Weaving seems to be a trade from another era: indeed, it dates back to prehistoric times when men, needing to cover their bodies, first wove and worked textile fibres to make clothes.
The weaver, whose work consists in interlacing threads in order to create fabrics, dominated the world before industrialisation at the beginning of the 19th century: in the countryside and in particular in the regions where woolly animals or natural fibres were very developed, the weaver was a worker like any other, weaving incessantly cotton, linen or wool to the rhythm of long hard days, mostly from home.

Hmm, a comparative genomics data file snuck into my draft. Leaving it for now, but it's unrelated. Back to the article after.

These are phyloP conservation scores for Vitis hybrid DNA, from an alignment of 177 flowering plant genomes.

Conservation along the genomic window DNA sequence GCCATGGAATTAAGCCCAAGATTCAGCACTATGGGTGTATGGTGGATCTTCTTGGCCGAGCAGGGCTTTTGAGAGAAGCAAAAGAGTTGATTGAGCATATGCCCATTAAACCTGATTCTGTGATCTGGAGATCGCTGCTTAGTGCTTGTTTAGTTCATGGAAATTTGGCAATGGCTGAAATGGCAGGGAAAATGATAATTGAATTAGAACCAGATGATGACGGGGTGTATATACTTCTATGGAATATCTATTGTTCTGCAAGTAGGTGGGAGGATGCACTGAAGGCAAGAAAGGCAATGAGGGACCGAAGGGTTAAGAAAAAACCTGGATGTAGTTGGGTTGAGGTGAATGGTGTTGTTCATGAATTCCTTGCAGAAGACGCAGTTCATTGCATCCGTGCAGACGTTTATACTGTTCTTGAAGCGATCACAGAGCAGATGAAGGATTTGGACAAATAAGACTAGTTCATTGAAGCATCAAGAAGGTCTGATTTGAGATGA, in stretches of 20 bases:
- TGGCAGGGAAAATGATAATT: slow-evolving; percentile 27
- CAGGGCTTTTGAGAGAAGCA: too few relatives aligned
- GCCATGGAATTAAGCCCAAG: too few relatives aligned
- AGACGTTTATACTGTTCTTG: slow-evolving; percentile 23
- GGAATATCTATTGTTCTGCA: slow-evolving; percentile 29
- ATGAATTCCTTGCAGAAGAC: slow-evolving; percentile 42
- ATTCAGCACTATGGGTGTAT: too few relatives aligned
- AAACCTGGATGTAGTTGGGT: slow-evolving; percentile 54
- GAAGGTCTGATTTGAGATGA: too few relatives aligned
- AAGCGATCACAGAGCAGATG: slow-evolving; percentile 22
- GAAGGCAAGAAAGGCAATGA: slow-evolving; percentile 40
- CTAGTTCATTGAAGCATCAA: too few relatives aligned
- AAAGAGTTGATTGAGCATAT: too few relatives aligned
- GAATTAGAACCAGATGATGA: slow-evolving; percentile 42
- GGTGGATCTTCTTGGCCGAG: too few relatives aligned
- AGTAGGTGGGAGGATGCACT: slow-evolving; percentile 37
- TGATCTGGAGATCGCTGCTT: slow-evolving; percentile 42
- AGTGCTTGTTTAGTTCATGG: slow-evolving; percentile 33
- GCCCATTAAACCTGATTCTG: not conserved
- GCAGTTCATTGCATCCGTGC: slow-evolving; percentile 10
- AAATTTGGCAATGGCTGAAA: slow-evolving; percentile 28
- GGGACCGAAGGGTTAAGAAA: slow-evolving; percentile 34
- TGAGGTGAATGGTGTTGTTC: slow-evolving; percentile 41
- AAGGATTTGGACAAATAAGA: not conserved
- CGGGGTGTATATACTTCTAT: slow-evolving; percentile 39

The weaver’s trade which is still alive in many Asian, African and South American countries, has become rarer in Europe and North America, with the industrialisation and the automation of the weaving process. Today in France, there are around sixty who practice the trade by hand, principally in the regions which have a strong textile tradition (Nord-Pas-de-Calais, Midi-Pyrénées, Rhône-Alpes…) These survivors, who use a manual loom which is worked with both the hands and legs, have moved away from the ordinary to produce the extraordinary: copies of ancient cloths, rare and precious fabrics, sampling, prototypes, artistic textiles destined for clothes or furniture. Weaving on average four meters of cloth a day, the weaving with a manual loom reveals a patience, a skill, and a precision unlike any other.